The leads of the new romantic comedy “Crazy Rich Asians” are precisely what you might expect, based on the title: picture-perfect images of the immigrant success story. Viewers might even get the impression from watching the film that every Asian lives a charmed life.
Nick Young (played by Henry Golding) and Rachel Chu (Constance Wu) are young, high-achieving professors at New York University. Nick is the scion of a spectacularly wealthy family from Singapore, while Rachel shared a hardscrabble life with her mother, a Chinese immigrant, before becoming a star economist.
But that is not a full picture of the Asian-American experience. Asian-Americans are now the most economically divided racial or ethnic group in the country, displacing African-Americans, according to a new Pew Research Center analysis of United States Census Bureau data. The chart below shows that income inequality among Asian-Americans has nearly doubled from 1970 to 2016.
While rich Asians have become the highest-earning group in the nation, income growth among poor Asians has largely stagnated. This trend mirrors that of other racial groups, though income inequality has accelerated fastest among Asians. By 2016, Asians in the top 10th of income distribution earned about $120,000 more than those in the bottom 10th. Disparities among Asian-Americans are primarily driven by the different levels of education, skills and English-language proficiency among the many groups that make up the diaspora. People from India and China have higher incomes than those from Southeast Asia because they have higher levels of education on average.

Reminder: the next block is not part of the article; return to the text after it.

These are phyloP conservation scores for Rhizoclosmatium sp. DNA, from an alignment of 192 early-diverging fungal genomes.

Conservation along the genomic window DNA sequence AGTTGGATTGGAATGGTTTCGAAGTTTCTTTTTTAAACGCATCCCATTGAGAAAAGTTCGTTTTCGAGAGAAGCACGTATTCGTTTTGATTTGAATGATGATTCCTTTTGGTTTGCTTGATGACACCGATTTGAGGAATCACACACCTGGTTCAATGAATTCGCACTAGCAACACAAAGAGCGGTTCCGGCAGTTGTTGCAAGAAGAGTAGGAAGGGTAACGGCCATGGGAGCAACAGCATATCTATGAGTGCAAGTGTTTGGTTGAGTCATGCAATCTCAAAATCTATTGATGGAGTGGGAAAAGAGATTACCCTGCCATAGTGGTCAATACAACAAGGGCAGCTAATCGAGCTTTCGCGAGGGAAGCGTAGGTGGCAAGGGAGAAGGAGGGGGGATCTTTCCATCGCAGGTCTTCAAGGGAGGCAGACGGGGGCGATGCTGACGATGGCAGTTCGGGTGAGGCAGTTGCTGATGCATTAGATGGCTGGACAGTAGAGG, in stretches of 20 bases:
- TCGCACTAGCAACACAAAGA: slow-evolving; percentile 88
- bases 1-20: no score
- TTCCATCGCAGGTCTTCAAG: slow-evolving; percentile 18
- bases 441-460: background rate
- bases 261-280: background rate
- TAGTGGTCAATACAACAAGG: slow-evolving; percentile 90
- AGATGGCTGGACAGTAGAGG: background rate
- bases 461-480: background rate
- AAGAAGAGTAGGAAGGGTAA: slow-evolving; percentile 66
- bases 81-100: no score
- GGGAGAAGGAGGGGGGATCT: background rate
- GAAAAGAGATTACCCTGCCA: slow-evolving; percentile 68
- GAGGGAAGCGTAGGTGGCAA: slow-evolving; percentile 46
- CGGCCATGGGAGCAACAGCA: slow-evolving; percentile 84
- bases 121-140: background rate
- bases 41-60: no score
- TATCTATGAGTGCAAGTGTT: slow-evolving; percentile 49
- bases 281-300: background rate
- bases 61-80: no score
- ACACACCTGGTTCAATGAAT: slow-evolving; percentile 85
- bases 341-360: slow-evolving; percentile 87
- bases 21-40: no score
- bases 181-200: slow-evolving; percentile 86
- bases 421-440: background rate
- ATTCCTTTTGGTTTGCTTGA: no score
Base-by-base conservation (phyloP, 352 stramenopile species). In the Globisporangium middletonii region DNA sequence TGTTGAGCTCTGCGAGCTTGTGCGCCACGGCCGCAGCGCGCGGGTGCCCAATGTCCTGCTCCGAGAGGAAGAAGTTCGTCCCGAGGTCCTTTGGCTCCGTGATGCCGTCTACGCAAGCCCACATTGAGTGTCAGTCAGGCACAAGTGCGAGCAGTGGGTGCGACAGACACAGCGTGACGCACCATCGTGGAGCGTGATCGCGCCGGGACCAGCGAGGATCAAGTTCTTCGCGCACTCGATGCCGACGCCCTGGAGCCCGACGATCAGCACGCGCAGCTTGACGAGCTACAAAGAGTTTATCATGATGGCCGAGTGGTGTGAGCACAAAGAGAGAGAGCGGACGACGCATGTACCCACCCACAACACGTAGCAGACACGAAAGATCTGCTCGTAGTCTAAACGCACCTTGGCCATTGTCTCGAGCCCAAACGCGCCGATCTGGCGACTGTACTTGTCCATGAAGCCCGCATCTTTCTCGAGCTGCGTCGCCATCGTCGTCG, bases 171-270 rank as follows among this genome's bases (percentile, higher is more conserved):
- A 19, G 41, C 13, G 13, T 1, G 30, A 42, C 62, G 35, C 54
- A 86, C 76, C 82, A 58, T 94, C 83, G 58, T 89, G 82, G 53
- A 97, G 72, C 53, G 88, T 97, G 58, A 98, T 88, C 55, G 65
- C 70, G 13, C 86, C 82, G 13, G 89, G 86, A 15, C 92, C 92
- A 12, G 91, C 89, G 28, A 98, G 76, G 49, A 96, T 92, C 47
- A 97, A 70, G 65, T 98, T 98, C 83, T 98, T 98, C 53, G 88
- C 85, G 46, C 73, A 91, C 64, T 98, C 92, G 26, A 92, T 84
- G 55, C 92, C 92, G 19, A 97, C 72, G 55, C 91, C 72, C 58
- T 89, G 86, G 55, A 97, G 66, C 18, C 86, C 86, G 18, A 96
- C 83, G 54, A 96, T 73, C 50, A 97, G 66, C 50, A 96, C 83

For example, three-fourths of Taiwanese and Indians in America have a bachelor’s degree or higher, said Jennifer Lee, a professor of sociology at Columbia University. Southeast Asian groups from countries like Vietnam, Cambodia and Laos, however, lag well behind the average for other Asian-Americans.
Jonathan Lee, 30, a Chinese-American who lives in New York and works as a senior designer at Etsy, and his sister, Jessica, are both college graduates, unlike their parents. “My father told us stories of sleeping on an ironing board at his father’s laundromat,” Mr. Lee said. “My mother came here when she was 19 and took night classes at F.I.T. to become a pattern maker. My father spent his career at ConEd. Now they own a home.”
Asian immigrants make up a less monolithic group than they once did. In 1970, Asian immigrants came mostly from East Asia, but South Asian immigrants are fueling the growth that makes Asian-Americans the fastest-expanding group in the country, said Dr. Lee, the Columbia University sociologist. Asian-Americans, who accounted for less than 1 percent of the population in 1970, are up to 6 percent today. South Asians and Southeast Asians together now outnumber East Asians. Family-sponsored migration remains the largest source of Asian immigration.
Inequality is elastic, of course, adjusting over time because of fluctuating waves of immigration, as seen among the 10 most populous Asian immigrant groups in the United States.